Some employers prefer pediatric oncology nursing candidates with the Certified Pediatric Hematology/Oncology Nurse (CPHON) credential. This certification requires a current RN license and 12 months of RN experience, along with a minimum of 1,000 hours of pediatric oncology (or hematology) nursing practice and 10 contact hours of continuing nursing education.

Additionally, some employers prefer job candidates who are already Pediatric Advanced Life Support certified. This certification can be obtained by taking a course through the American Heart Association or various colleges, universities, and medical schools.

Step 4: Continue Your Education

RNs who want to advance their careers and become nurse practitioners or nurse specialists can pursue a master’s degree in nursing. Some of these programs allow students to specialize in pediatric care. Pediatric oncology nurses also must make sure they meet license and certification renewal requirements. Renewal of nursing licenses typically requires the completion of a designated number of hours of continuing education coursework through a board-approved provider. Each state has its own requirements on the timing of license renewal, but all entail coursework that enables nurses to maintain and update their skills and continue growing in their profession.

In summary, a pediatric oncology nurse needs an associate’s or bachelor’s degree in nursing, state licensure as a registered nurse, and 1-3 years of nursing experience. Voluntary certification and continuing education could increase job opportunities.

Individuals who want to explore how to become a pediatric nurse practitioner can review this guide to learn more about the career. This page details what pediatric nurse practitioners (PNPs) are, what they do, and where they work. Individuals can also explore pediatric nurse practitioner requirements, including the steps to becoming a PNP.

Read on to learn more about credentials for the occupation, licensing and certification details, and helpful resources for PNPs. In addition to pediatric nurse practitioner degree options, learners can also browse information on how much PNPs make and projected field growth.

oncology nursing programs

PNPs are medical professionals who specialize in providing care for children from birth to young adulthood. Focusing on primary care, growth and development, and managing chronic and acute illnesses, PNPs serve as essential healthcare figures. Nurses in the discipline focus on holistic care and patient education, performing well-child examinations, diagnosing and treating illnesses and injuries, and administering vaccinations.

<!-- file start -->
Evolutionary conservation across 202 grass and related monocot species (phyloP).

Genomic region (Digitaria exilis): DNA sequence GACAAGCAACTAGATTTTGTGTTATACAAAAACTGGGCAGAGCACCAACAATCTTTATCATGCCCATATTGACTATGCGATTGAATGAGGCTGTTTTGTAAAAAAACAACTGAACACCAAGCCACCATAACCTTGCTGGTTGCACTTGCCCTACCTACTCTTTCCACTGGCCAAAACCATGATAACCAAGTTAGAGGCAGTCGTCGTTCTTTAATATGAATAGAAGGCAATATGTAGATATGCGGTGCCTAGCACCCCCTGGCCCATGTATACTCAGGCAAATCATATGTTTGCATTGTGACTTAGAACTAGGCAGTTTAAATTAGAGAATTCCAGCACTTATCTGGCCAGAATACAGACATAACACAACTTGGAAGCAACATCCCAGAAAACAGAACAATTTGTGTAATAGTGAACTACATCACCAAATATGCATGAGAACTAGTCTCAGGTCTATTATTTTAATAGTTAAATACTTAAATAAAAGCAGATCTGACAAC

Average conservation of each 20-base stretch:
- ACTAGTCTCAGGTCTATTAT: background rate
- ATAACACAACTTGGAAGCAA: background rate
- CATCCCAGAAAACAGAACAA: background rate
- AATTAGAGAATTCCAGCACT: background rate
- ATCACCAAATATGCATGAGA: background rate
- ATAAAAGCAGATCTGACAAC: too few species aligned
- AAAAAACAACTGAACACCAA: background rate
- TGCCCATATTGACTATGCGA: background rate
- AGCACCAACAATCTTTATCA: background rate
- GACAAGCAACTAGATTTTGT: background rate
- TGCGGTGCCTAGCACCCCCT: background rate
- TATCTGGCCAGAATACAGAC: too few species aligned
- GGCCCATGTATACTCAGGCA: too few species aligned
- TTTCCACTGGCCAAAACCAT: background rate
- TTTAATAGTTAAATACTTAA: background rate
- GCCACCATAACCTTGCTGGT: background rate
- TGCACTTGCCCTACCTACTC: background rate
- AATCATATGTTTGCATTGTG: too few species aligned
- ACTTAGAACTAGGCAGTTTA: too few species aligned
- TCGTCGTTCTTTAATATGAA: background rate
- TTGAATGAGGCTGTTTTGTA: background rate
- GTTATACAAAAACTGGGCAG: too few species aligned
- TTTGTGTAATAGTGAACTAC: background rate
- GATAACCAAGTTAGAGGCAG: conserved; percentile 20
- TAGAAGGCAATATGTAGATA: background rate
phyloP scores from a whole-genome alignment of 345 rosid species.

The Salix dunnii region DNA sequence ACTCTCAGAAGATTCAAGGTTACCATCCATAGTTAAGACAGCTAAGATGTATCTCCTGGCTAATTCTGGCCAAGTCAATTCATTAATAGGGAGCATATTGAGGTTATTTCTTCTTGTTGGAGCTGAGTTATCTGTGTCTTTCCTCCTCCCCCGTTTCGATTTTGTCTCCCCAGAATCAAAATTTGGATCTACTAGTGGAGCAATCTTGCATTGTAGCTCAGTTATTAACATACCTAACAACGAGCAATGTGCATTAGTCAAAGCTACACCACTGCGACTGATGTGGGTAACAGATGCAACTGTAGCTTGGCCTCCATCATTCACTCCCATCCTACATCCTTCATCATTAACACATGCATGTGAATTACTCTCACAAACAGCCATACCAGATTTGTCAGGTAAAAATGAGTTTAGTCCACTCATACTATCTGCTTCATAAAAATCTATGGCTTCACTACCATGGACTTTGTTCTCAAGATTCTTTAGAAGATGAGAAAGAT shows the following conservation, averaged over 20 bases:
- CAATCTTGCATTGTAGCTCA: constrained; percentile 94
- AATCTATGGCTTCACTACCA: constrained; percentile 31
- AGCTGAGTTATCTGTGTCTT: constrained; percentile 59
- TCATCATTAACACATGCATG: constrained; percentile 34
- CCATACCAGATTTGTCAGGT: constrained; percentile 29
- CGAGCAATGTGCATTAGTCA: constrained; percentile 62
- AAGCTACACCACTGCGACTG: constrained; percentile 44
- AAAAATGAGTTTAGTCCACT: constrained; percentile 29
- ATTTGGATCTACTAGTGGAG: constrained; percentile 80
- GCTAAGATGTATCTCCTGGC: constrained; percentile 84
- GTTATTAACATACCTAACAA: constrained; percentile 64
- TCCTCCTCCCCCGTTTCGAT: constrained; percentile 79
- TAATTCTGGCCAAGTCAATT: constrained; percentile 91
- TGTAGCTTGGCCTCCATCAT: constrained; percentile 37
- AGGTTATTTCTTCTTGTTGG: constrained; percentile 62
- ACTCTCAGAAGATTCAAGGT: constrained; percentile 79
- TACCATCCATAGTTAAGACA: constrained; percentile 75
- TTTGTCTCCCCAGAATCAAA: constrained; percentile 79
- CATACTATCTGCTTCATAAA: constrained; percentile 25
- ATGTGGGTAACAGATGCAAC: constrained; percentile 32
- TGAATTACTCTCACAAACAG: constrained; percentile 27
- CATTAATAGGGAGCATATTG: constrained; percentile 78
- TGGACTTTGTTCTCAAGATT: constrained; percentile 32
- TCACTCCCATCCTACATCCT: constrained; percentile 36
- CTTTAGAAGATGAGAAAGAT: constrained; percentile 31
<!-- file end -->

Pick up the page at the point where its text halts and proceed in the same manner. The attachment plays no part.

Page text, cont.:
What Do Pediatric Nurse Practitioners Do?

PNPs conduct much of their work independently or with pediatricians and other healthcare providers across settings. They provide services that include teaching and counseling children and their families on health-related issues, performing routine developmental screenings, and treating and diagnosing common childhood illnesses.

These professionals perform health maintenance care, including administering immunizations to children and performing well-child examinations. PNPs who focus on acute care work with children suffering from chronic, critical, and acute illnesses. They interpret diagnostic and lab test results and conduct advanced physical assessments.

Where Do Pediatric Nurse Practitioners Work?

After completing pediatric nurse practitioner schooling, professionals find employment in a variety of healthcare settings. PNPs mainly work in doctors’ offices and hospitals. Some PNPs provide home care services. These practitioners can consider working in pediatric subspecialties including neurology, cardiology, orthopedics, infectious disease, dermatology, and gastroenterology.

Some of the most common workplace settings for PNPs include private practices, hospitals, community agencies, and outpatient clinics. Professionals with a doctor of nursing practice (DNP) experience the largest scope of opportunities.

Steps to Becoming a Pediatric Nurse Practitioner

Professionals researching how to become a pediatric nurse practitioner can review educational, licensing, and certification requirements in the section below.

  1. Earn a Bachelor of Science in Nursing (BSN) Degree The first step to becoming a PNP is earning a BSN. Earning a bachelor’s degree allows professionals to meet the requirements to pursue registered nurse (RN) licensure. Additionally, earning a BSN allows professionals to pursue a master of science in nursing (MSN), required for licensure. Bachelor’s degrees typically take full-time students four years to complete.
  2. Obtain RN Licensure RN licensing requirements vary by state. All states require individuals to complete the same licensing examination: the NCLEX-RN exam. In addition to the exam, most RN licensing programs require students to complete an associate degree in nursing or a BSN.